Campaign to promote NHS app among non-English speaking communities

The NHS is trying to promote use of its app among Somali, Romanian, and Bengali speakers

The NHS is trying to promote use of its app among Somali, Romanian, and Bengali speakers - Credit: NHS

The NHS has launched a campaign in east London to boost access to health information in communities where English is not the first language. 

The initiative – which went live across social media, community WhatsApps and community events in August – will promote the NHS app in Somali, Romanian, Bengali and English. 

NHS North East London Clinical Commissioning Group (NEL CCG), supported by NHSX and NHS Digital, will run the campaign across Barking and Dagenham, the City of London, Hackney, Havering, Newham, Redbridge, Tower Hamlets and Waltham Forest. 

The three languages chosen by the campaign were selected due to their prevalence in north east London; the CCG said in some areas of Tower Hamlets, for example, as many as one in ten do not speak or read English. 

Dr Abdul Kamali, a GP in Tower Hamlets, said: “NHSX and our public engagement team in Tower Hamlets are keen to work with people who do not read or speak English to find out what improvements to the NHS app they would find helpful in the long-term, as a way of reducing the language barrier.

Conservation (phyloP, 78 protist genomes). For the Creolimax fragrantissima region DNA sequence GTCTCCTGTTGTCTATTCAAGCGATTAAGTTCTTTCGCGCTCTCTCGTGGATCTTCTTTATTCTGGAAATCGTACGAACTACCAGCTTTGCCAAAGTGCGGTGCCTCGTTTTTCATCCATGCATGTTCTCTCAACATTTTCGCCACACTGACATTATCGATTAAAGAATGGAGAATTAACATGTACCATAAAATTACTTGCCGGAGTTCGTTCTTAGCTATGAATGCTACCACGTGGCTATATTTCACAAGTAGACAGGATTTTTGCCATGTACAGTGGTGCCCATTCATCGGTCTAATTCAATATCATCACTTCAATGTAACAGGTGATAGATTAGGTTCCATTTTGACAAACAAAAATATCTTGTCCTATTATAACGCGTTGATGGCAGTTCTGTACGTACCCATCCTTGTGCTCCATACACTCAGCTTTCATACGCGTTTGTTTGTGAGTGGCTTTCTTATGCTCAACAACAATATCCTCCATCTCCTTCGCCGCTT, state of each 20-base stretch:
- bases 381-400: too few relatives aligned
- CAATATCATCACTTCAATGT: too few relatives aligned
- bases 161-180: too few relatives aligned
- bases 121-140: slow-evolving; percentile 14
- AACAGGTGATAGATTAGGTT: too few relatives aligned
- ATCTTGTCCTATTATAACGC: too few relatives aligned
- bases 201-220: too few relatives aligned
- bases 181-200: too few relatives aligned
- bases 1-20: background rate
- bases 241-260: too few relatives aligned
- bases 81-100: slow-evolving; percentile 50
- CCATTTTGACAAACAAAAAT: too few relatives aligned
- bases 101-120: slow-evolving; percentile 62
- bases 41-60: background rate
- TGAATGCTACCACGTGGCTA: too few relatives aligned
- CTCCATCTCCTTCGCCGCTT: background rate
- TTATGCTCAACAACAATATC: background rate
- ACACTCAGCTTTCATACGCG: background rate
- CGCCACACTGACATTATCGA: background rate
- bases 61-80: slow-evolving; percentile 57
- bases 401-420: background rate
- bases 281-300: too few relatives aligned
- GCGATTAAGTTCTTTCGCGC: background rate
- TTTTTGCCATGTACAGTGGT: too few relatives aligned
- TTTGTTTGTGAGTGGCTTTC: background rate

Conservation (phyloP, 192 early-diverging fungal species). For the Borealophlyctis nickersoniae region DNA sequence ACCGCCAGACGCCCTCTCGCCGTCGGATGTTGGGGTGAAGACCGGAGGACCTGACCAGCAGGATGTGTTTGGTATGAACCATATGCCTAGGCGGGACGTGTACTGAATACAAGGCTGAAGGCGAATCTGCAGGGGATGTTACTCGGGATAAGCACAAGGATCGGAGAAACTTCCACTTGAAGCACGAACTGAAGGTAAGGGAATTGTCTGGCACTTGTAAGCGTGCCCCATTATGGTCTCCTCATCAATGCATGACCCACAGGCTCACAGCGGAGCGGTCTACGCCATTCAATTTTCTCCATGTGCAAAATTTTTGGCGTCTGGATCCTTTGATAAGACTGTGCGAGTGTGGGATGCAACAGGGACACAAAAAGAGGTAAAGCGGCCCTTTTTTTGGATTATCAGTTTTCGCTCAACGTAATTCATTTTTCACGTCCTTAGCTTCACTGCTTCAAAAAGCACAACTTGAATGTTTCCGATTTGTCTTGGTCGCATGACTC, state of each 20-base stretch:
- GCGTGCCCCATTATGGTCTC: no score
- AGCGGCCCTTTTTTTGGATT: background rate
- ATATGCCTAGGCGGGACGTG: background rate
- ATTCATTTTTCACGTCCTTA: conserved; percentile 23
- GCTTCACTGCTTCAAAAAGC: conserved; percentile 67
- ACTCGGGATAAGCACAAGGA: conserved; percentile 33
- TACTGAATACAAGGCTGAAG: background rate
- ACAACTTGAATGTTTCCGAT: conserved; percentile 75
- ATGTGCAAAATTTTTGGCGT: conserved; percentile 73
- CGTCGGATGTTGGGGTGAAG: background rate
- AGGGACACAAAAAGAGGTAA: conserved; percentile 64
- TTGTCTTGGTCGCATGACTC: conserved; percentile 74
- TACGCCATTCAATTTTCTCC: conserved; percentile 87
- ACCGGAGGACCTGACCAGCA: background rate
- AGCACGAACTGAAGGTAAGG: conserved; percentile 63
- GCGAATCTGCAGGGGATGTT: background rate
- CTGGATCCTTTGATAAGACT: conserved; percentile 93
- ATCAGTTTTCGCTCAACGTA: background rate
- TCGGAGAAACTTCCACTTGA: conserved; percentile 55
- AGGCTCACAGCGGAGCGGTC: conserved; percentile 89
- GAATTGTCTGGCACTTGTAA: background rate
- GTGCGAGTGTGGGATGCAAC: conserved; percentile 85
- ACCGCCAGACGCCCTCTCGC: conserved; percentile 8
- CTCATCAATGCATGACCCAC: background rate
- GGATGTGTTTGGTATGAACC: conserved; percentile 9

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“We also want to test out the effectiveness of promoting services in the spoken word (community languages) in north east London.  

“We’re hoping that this will improve everyone’s understanding of what services are on offer and give local communities a voice.” 

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At the centre of the campaign are short explainers demonstrating the benefits of the app, as well as video tutorials offering step-by-step guides to its use. 

The videos were co-designed with the communities themselves, the CCG said.

They highlight features that would be of particular interest and benefit to older users, such as advice, the convenience of appointment bookings, access to personal health records and easy prescription reordering. 

But the campaign is aimed at younger family members who might support older relatives to download, set up an NHS login and use the NHS app. 

Stephanie Kronson, of the digital inclusion team at NHSX, said: “Listening to those from seldom-heard communities not only ensures that our content reflects and responds to their needs but also helps to build important bridges – so we can no longer speak of the hard-to-reach.” 

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